Is grape jelly luring these colorful birds to South Carolina?

A bird species known as a symbol of Maryland is becoming a fixture in South Carolina — and grape jelly might be the reason people are spotting more of the colorful birds in the Palmetto State.

Baltimore orioles showed up in greater numbers this past winter in South Carolina than most other Southern states, reflecting a trend found over the past four years, according to the S.C. Department of Natural Resources.

It is possible that warmer weather, driven by the earth's changing climate, is a factor in the birds' winter stops in the Palmetto State.

But some scientists think another factor is in play: Homeowners are putting jelly and other tasty treats in backyard feeders to attract the birds.

As a result, the orioles are stopping in South Carolina for delicious food rather than going all the way to the tropics for the winter, several researchers say.

“More people are feeding grape jelly and fruit to them,’’ said Clemson University scientist Patrick McMillan, who hosts the nationally broadcast nature show "Expeditions'' on PBS. “As long as a food source is present, they’re interested. They are fruit eaters.’’

Orioles will munch on plenty of things, including insects. But state wildlife technician Lex Glover said it is hard for them to resist sweets.

“Why risk going across the Gulf of Mexico when you can stop and survive here and not face dangers?’’ Glover said. “They really like grape jelly. It’s, by far, the most popular food for them.''

Baltimore orioles, small song birds that inspired the name of the American League baseball team, are best known for their brilliant orange and black plumage. The state bird of Maryland, orioles are smaller than robins, roughly matching red-winged black birds in size.

For years, Baltimore orioles have spent winters in Florida, said Marc Devokaitis, a spokesman for Cornell University's nationally known ornithology laboratory. Now, more of them are wintering farther north. This winter, that particularly was noticeable in some urban areas, including Charleston, he said.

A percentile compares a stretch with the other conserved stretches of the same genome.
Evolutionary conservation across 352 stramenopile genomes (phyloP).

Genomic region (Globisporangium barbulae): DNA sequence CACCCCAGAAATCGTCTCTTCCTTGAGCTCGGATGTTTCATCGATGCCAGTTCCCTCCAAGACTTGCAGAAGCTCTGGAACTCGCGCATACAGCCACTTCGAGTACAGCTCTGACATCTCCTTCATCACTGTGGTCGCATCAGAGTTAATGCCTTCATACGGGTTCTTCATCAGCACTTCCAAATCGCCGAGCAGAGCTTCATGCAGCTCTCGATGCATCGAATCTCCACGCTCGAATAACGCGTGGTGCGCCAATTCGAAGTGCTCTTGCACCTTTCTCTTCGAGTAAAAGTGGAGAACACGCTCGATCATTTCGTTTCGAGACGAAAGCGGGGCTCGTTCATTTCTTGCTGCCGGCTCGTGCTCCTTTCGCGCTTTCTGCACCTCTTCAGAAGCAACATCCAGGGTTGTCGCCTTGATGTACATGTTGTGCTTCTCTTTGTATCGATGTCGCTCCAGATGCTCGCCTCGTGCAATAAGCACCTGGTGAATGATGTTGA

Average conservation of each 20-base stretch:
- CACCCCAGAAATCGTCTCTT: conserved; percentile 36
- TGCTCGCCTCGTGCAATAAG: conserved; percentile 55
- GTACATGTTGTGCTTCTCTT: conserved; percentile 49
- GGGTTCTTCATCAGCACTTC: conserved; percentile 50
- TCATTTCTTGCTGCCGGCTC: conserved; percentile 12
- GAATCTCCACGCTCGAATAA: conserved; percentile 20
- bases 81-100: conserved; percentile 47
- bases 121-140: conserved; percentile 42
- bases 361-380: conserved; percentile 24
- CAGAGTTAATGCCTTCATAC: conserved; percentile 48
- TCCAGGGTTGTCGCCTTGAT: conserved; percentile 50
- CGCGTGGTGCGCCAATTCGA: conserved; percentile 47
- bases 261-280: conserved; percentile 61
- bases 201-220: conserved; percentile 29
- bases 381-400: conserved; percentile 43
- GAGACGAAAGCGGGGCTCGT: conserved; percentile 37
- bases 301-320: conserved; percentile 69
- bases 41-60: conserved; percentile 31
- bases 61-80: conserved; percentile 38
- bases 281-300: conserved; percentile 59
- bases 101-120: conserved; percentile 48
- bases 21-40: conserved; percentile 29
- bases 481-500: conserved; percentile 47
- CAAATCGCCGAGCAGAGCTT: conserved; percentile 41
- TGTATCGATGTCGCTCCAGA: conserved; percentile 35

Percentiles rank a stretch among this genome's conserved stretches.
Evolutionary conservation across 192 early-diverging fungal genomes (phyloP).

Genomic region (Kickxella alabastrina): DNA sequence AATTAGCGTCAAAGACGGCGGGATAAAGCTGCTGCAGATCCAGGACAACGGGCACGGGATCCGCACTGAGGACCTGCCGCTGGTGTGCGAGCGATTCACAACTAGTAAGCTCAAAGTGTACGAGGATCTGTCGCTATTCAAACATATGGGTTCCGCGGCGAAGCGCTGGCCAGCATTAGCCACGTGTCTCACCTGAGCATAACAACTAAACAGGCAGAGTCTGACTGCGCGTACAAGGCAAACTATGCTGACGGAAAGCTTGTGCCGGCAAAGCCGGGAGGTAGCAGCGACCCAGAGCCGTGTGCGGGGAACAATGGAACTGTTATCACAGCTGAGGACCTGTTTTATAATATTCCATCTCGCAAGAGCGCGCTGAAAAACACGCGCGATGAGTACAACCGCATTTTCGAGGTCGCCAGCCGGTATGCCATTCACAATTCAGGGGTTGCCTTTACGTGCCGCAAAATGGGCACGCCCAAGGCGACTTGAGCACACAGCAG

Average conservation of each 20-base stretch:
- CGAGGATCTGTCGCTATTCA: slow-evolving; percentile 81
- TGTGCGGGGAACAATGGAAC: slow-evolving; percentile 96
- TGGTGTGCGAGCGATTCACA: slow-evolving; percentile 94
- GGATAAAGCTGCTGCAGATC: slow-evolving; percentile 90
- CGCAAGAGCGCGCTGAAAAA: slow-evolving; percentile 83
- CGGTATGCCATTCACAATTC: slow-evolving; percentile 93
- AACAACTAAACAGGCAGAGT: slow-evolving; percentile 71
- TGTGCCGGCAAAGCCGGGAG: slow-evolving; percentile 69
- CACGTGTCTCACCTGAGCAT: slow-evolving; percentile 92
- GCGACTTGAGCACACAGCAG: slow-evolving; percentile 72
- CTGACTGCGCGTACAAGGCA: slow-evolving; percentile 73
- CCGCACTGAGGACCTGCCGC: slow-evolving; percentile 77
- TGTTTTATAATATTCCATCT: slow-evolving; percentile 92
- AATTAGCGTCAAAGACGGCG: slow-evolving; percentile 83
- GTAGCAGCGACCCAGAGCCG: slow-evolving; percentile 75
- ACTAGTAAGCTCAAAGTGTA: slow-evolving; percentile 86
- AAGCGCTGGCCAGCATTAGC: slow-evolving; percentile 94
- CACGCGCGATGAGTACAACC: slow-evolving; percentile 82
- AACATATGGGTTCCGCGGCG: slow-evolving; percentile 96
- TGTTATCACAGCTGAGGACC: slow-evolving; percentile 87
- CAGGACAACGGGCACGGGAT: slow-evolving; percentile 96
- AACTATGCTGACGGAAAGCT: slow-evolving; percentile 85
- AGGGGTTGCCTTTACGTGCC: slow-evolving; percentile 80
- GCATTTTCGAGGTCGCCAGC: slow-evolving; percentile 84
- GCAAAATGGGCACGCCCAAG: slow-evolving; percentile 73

The Audubon Society's Matt Johnson suspects climate change is a major factor in the birds' changing migration pattern, noting S.C. winters generally are milder today than in years past. The average winter temperature in the Lowcountry now is more than 51 degrees, compared to 48.5 degrees in 1985, according to federal data.

Active efforts by backyard bird enthusiasts who are putting out food also might be attracting more orioles, Johnson added.

Surveys conducted by state and federal agencies identified 228 orioles in South Carolina this winter, with the largest number spotted in Charleston County, according to Natural Resources. Overall, the brightly colored birds showed up in 13 counties, including Richland, Beaufort and Horry.

The numbers were down this year, compared to 2017, but Glover said the lower 2018 numbers might be only a seasonal trend. Part of this winter was colder than in 2017, he noted.

For now, most of the orioles that wintered here likely have flown back north to Maryland and other East Coast states. But Glover said he expects the birds will be back, as long as they find good weather and the food they crave.

"They will almost always come right back to where they spent the previous winter,'' he said. "They know where the food sources are. It's better to go there, than some place they haven't been before.''